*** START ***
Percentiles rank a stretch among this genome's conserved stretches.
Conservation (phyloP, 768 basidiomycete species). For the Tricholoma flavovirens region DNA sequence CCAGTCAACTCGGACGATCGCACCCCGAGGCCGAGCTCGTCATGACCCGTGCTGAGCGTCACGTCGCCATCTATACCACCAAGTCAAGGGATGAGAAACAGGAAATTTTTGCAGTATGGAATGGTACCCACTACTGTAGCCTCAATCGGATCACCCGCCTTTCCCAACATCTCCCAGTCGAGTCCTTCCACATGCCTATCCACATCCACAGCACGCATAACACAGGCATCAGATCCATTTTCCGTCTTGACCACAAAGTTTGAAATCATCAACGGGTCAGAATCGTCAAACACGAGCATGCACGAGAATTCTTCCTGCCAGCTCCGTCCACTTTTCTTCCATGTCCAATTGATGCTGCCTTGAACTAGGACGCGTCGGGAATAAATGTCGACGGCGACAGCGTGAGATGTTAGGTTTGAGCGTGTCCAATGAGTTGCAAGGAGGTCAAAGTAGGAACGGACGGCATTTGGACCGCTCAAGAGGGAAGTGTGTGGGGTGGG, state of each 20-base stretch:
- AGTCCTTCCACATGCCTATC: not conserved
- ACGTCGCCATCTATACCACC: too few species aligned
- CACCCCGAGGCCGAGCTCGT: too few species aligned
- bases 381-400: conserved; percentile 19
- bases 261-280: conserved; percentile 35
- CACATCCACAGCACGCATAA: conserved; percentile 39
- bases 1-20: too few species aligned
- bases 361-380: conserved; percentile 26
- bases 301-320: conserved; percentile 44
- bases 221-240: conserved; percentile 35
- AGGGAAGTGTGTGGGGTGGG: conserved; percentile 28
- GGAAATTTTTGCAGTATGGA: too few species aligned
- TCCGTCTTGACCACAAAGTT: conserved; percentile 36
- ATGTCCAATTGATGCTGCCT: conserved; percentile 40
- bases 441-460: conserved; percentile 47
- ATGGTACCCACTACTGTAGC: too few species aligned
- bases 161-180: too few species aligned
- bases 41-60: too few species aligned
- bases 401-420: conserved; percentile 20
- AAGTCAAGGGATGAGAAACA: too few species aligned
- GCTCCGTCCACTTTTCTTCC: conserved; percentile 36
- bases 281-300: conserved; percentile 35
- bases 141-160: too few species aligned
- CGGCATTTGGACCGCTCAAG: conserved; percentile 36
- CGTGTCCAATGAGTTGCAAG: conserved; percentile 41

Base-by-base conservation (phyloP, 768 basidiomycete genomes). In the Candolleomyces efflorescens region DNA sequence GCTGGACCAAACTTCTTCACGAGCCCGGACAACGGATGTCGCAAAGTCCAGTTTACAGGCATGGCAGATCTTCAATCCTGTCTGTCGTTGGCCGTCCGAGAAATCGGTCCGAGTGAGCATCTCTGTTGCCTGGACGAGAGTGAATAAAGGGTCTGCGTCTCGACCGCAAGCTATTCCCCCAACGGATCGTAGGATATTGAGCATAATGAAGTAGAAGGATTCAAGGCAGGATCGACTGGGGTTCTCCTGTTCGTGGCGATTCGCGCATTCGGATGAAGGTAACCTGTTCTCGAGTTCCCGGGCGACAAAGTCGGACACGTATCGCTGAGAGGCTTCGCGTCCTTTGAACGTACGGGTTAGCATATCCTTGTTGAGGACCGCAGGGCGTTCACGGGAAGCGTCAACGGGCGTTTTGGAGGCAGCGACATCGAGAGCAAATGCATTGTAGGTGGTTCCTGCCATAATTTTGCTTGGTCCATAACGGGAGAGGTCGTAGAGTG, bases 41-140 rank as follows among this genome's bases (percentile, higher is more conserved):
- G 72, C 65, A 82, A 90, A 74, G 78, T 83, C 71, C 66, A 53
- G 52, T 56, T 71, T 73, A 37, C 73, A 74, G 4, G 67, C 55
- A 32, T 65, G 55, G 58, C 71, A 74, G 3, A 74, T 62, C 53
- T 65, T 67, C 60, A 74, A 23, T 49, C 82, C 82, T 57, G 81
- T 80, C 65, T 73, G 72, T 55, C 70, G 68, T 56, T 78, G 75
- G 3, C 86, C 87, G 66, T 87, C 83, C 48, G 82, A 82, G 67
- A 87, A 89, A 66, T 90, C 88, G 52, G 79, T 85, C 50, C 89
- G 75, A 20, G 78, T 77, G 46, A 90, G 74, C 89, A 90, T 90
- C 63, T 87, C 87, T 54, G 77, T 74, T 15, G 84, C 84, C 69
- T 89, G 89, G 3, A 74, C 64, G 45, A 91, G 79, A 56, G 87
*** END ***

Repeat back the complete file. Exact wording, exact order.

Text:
Percentiles rank a stretch among this genome's conserved stretches.
Conservation (phyloP, 768 basidiomycete species). For the Tricholoma flavovirens region DNA sequence CCAGTCAACTCGGACGATCGCACCCCGAGGCCGAGCTCGTCATGACCCGTGCTGAGCGTCACGTCGCCATCTATACCACCAAGTCAAGGGATGAGAAACAGGAAATTTTTGCAGTATGGAATGGTACCCACTACTGTAGCCTCAATCGGATCACCCGCCTTTCCCAACATCTCCCAGTCGAGTCCTTCCACATGCCTATCCACATCCACAGCACGCATAACACAGGCATCAGATCCATTTTCCGTCTTGACCACAAAGTTTGAAATCATCAACGGGTCAGAATCGTCAAACACGAGCATGCACGAGAATTCTTCCTGCCAGCTCCGTCCACTTTTCTTCCATGTCCAATTGATGCTGCCTTGAACTAGGACGCGTCGGGAATAAATGTCGACGGCGACAGCGTGAGATGTTAGGTTTGAGCGTGTCCAATGAGTTGCAAGGAGGTCAAAGTAGGAACGGACGGCATTTGGACCGCTCAAGAGGGAAGTGTGTGGGGTGGG, state of each 20-base stretch:
- AGTCCTTCCACATGCCTATC: not conserved
- ACGTCGCCATCTATACCACC: too few species aligned
- CACCCCGAGGCCGAGCTCGT: too few species aligned
- bases 381-400: conserved; percentile 19
- bases 261-280: conserved; percentile 35
- CACATCCACAGCACGCATAA: conserved; percentile 39
- bases 1-20: too few species aligned
- bases 361-380: conserved; percentile 26
- bases 301-320: conserved; percentile 44
- bases 221-240: conserved; percentile 35
- AGGGAAGTGTGTGGGGTGGG: conserved; percentile 28
- GGAAATTTTTGCAGTATGGA: too few species aligned
- TCCGTCTTGACCACAAAGTT: conserved; percentile 36
- ATGTCCAATTGATGCTGCCT: conserved; percentile 40
- bases 441-460: conserved; percentile 47
- ATGGTACCCACTACTGTAGC: too few species aligned
- bases 161-180: too few species aligned
- bases 41-60: too few species aligned
- bases 401-420: conserved; percentile 20
- AAGTCAAGGGATGAGAAACA: too few species aligned
- GCTCCGTCCACTTTTCTTCC: conserved; percentile 36
- bases 281-300: conserved; percentile 35
- bases 141-160: too few species aligned
- CGGCATTTGGACCGCTCAAG: conserved; percentile 36
- CGTGTCCAATGAGTTGCAAG: conserved; percentile 41

Base-by-base conservation (phyloP, 768 basidiomycete genomes). In the Candolleomyces efflorescens region DNA sequence GCTGGACCAAACTTCTTCACGAGCCCGGACAACGGATGTCGCAAAGTCCAGTTTACAGGCATGGCAGATCTTCAATCCTGTCTGTCGTTGGCCGTCCGAGAAATCGGTCCGAGTGAGCATCTCTGTTGCCTGGACGAGAGTGAATAAAGGGTCTGCGTCTCGACCGCAAGCTATTCCCCCAACGGATCGTAGGATATTGAGCATAATGAAGTAGAAGGATTCAAGGCAGGATCGACTGGGGTTCTCCTGTTCGTGGCGATTCGCGCATTCGGATGAAGGTAACCTGTTCTCGAGTTCCCGGGCGACAAAGTCGGACACGTATCGCTGAGAGGCTTCGCGTCCTTTGAACGTACGGGTTAGCATATCCTTGTTGAGGACCGCAGGGCGTTCACGGGAAGCGTCAACGGGCGTTTTGGAGGCAGCGACATCGAGAGCAAATGCATTGTAGGTGGTTCCTGCCATAATTTTGCTTGGTCCATAACGGGAGAGGTCGTAGAGTG, bases 41-140 rank as follows among this genome's bases (percentile, higher is more conserved):
- G 72, C 65, A 82, A 90, A 74, G 78, T 83, C 71, C 66, A 53
- G 52, T 56, T 71, T 73, A 37, C 73, A 74, G 4, G 67, C 55
- A 32, T 65, G 55, G 58, C 71, A 74, G 3, A 74, T 62, C 53
- T 65, T 67, C 60, A 74, A 23, T 49, C 82, C 82, T 57, G 81
- T 80, C 65, T 73, G 72, T 55, C 70, G 68, T 56, T 78, G 75
- G 3, C 86, C 87, G 66, T 87, C 83, C 48, G 82, A 82, G 67
- A 87, A 89, A 66, T 90, C 88, G 52, G 79, T 85, C 50, C 89
- G 75, A 20, G 78, T 77, G 46, A 90, G 74, C 89, A 90, T 90
- C 63, T 87, C 87, T 54, G 77, T 74, T 15, G 84, C 84, C 69
- T 89, G 89, G 3, A 74, C 64, G 45, A 91, G 79, A 56, G 87